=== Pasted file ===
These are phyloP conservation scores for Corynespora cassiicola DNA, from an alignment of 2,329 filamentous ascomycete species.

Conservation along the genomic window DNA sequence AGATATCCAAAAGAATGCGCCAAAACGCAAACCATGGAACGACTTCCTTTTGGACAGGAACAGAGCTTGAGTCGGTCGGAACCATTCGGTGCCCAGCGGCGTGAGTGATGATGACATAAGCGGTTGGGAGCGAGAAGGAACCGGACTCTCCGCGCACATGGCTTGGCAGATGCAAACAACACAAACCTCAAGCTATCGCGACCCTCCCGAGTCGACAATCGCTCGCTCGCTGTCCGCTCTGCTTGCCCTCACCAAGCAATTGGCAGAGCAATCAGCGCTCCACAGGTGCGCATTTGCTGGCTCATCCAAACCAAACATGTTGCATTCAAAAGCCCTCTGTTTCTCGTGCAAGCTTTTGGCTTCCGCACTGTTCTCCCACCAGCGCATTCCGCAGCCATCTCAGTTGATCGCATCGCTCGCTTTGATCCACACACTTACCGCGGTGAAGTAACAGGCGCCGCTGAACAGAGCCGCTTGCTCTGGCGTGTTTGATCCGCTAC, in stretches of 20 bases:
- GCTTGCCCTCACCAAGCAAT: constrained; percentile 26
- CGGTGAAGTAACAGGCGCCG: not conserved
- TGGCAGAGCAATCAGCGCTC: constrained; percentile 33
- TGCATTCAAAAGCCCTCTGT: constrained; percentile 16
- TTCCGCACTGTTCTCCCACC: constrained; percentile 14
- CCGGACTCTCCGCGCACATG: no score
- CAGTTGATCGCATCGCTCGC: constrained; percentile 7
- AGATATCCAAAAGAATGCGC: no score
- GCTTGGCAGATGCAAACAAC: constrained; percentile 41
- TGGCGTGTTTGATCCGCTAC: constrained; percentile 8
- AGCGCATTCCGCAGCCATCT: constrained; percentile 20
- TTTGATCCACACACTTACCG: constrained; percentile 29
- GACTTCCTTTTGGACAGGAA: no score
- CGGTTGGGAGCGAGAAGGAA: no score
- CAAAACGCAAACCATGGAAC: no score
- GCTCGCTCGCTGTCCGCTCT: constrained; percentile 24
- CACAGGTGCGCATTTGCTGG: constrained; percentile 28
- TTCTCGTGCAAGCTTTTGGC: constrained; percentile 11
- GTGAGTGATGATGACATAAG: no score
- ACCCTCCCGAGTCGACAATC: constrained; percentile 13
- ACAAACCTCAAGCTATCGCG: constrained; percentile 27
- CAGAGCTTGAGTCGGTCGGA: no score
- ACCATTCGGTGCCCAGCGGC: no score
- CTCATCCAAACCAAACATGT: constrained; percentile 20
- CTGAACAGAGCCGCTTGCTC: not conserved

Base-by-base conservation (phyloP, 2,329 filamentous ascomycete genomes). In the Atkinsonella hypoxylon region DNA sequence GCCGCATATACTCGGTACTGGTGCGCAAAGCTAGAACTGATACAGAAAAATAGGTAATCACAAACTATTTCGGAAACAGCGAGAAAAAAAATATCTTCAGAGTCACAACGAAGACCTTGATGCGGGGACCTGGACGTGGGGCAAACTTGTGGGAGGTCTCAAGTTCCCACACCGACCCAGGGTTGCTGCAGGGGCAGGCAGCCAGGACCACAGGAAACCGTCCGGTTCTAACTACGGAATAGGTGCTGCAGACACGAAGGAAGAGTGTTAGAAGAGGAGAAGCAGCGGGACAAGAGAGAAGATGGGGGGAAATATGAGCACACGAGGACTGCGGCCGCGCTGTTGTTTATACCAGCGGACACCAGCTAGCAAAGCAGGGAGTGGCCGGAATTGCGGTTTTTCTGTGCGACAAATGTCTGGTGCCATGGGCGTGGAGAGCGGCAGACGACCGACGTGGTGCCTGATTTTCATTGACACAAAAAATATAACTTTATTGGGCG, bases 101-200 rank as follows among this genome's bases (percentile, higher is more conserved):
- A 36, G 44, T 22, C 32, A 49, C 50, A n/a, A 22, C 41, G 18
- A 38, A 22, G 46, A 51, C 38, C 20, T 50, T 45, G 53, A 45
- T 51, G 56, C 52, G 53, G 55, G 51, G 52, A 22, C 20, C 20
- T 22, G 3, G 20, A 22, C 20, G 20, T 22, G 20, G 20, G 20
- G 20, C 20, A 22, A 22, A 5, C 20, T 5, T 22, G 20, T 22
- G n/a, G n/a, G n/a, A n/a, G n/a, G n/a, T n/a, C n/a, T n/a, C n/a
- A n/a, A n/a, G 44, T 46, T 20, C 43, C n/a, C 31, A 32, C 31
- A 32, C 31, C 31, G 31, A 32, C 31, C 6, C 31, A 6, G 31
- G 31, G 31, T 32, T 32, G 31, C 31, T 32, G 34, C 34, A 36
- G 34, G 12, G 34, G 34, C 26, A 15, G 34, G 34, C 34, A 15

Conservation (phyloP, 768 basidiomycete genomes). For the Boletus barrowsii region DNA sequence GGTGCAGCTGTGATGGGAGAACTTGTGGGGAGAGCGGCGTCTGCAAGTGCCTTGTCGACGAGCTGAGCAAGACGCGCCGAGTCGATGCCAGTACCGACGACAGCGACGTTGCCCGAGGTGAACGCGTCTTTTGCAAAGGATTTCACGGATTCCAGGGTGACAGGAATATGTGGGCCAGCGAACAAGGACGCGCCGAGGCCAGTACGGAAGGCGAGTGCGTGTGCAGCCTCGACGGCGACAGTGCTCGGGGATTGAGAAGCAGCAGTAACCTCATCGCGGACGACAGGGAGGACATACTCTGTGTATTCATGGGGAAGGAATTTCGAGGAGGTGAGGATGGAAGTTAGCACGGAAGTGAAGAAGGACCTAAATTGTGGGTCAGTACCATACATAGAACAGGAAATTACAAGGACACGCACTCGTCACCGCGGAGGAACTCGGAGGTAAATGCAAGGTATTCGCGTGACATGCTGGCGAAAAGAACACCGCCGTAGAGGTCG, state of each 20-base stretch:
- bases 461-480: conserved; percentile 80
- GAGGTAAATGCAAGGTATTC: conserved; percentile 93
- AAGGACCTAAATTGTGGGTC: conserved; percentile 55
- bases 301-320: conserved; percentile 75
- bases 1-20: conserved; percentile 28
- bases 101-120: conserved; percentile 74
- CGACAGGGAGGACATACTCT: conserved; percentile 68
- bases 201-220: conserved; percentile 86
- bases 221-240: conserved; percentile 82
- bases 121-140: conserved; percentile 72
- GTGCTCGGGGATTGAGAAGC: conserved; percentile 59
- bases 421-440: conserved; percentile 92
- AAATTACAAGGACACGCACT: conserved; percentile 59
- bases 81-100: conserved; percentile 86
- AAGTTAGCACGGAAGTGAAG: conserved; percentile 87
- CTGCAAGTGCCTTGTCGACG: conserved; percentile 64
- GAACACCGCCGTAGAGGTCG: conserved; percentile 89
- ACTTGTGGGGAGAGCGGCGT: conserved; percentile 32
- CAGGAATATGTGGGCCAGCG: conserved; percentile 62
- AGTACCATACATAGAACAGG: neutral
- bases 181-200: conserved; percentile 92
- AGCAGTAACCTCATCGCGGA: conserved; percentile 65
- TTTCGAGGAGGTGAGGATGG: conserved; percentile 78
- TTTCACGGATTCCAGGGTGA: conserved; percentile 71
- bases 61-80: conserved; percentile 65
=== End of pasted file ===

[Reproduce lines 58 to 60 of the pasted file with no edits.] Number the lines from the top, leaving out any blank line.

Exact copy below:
- CAGGAATATGTGGGCCAGCG: conserved; percentile 62
- AGTACCATACATAGAACAGG: neutral
- bases 181-200: conserved; percentile 92